Purchase this article with an account.
Tyler W. Garaas, Marc Pomplun; The effect of attention size and information density on saccadic adaptation during real-world image search. Journal of Vision 2008;8(6):631. doi: 10.1167/8.6.631.
Download citation file:
© ARVO (1962-2015); The Authors (2016-present)
Generally speaking, saccadic eye movements are both very quick, covering up to 500°/s, and very accurate, usually within an error of 1% of target eccentricity. Despite persistent pressure by growth, fatigue, and aging, saccades are believed to remain accurate throughout life by a form of motor learning termed saccadic adaptation. Robust saccadic adaptation to induced post-saccadic visual error has been demonstrated by trans-sacadically displacing targets. Somewhat recently, Wallman et al. (VSS, J. of Vis., 2001) demonstrated that when both a large and small sectioned circle were presented simultaneously and participants attended the smaller, saccadic adaptation was four times greater than when participants attended the larger. However, the observed effect in this study could possibly be accounted for by the concentration of post-saccadic visual information available to the participant while attending the smaller target. In the study, the size of the rings, 8.5° and 0.8° respectively, could allow more information for a visual error computation to be available earlier in the occipitotemporal pathway, as the small target can be contained by neurons as early as V1 (RF around 1.5°) as compared to post-V4 (RF around 4°) with the larger target. We tested this hypothesis by having participants search a real-world image for a pre-displayed cutout using a recently presented gaze-contingent paradigm to study saccadic adaptation (Garaas et al., J. Neusci. Meth., in press). In four separate conditions, the cutouts were either large (4° × 4°) or small (1° x 1°) and were chosen from either the first or fourth quartile of possible cutouts ranked by contrast and spatial frequency. Results from the task provide evidence that saccadic adaptation is primarily influenced by the concentration of visual information available at the attended location, as participants show a nearly two fold increase in the amount of adaptation while searching for the high-information targets.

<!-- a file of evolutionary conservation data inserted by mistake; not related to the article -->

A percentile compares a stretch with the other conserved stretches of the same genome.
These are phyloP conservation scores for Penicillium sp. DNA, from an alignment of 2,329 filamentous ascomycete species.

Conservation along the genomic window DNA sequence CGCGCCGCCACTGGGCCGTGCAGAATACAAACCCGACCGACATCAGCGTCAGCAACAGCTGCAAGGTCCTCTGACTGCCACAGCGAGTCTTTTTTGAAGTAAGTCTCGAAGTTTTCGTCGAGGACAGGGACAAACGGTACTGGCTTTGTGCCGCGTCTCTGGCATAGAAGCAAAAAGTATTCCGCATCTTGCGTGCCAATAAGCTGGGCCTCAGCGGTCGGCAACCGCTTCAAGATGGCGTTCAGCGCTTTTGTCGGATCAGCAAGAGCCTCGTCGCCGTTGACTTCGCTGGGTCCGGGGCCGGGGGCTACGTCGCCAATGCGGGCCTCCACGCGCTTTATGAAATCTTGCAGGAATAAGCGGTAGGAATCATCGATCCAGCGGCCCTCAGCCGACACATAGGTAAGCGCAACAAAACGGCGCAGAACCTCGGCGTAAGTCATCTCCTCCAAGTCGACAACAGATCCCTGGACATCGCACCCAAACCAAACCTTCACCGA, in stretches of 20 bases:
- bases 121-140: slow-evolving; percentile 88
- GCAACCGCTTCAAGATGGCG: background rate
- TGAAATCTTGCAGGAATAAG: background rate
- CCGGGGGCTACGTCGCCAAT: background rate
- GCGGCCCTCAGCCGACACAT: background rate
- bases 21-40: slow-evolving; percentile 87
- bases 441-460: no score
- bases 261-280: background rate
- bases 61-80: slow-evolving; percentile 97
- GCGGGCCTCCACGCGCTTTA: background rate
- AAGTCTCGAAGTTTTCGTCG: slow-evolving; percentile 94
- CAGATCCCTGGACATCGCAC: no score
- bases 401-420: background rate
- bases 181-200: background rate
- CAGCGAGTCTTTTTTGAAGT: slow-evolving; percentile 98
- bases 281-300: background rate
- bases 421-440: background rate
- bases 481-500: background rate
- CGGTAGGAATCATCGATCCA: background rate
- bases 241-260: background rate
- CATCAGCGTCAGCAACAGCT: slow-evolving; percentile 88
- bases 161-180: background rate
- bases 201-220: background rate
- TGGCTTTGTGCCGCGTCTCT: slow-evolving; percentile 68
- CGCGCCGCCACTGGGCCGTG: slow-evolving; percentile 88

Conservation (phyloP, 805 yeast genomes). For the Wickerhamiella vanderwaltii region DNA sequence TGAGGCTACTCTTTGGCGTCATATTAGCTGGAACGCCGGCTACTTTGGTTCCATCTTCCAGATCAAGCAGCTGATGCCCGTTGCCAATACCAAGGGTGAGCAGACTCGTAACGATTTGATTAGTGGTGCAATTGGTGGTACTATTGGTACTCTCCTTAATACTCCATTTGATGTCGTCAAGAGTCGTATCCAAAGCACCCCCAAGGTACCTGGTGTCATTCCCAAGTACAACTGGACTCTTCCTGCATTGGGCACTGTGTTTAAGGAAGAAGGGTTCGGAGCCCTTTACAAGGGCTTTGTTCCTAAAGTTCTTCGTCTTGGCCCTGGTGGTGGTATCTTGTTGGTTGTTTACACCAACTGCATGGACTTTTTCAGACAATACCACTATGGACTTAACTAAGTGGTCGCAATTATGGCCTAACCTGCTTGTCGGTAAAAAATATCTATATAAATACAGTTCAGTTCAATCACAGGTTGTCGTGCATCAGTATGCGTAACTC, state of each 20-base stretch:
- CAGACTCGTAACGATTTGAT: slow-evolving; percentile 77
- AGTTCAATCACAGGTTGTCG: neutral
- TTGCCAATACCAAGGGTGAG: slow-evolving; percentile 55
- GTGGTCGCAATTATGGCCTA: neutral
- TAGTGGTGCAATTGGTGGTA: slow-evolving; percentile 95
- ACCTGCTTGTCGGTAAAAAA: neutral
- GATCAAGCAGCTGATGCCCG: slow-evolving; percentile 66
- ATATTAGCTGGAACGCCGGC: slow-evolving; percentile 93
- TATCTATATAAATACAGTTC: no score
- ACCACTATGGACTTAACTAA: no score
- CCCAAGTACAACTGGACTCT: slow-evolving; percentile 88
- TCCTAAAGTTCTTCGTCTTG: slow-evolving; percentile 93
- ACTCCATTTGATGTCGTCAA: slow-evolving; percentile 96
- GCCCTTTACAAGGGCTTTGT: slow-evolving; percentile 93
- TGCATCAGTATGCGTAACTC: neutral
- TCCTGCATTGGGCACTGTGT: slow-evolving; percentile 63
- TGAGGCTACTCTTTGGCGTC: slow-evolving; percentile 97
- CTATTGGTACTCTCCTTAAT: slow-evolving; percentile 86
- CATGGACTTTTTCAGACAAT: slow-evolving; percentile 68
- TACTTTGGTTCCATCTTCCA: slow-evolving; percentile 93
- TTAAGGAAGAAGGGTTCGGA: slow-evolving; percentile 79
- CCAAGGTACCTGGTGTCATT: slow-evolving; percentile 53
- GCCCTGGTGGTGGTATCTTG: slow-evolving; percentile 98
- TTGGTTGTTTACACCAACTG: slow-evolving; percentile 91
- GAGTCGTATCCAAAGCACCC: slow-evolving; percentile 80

This PDF is available to Subscribers Only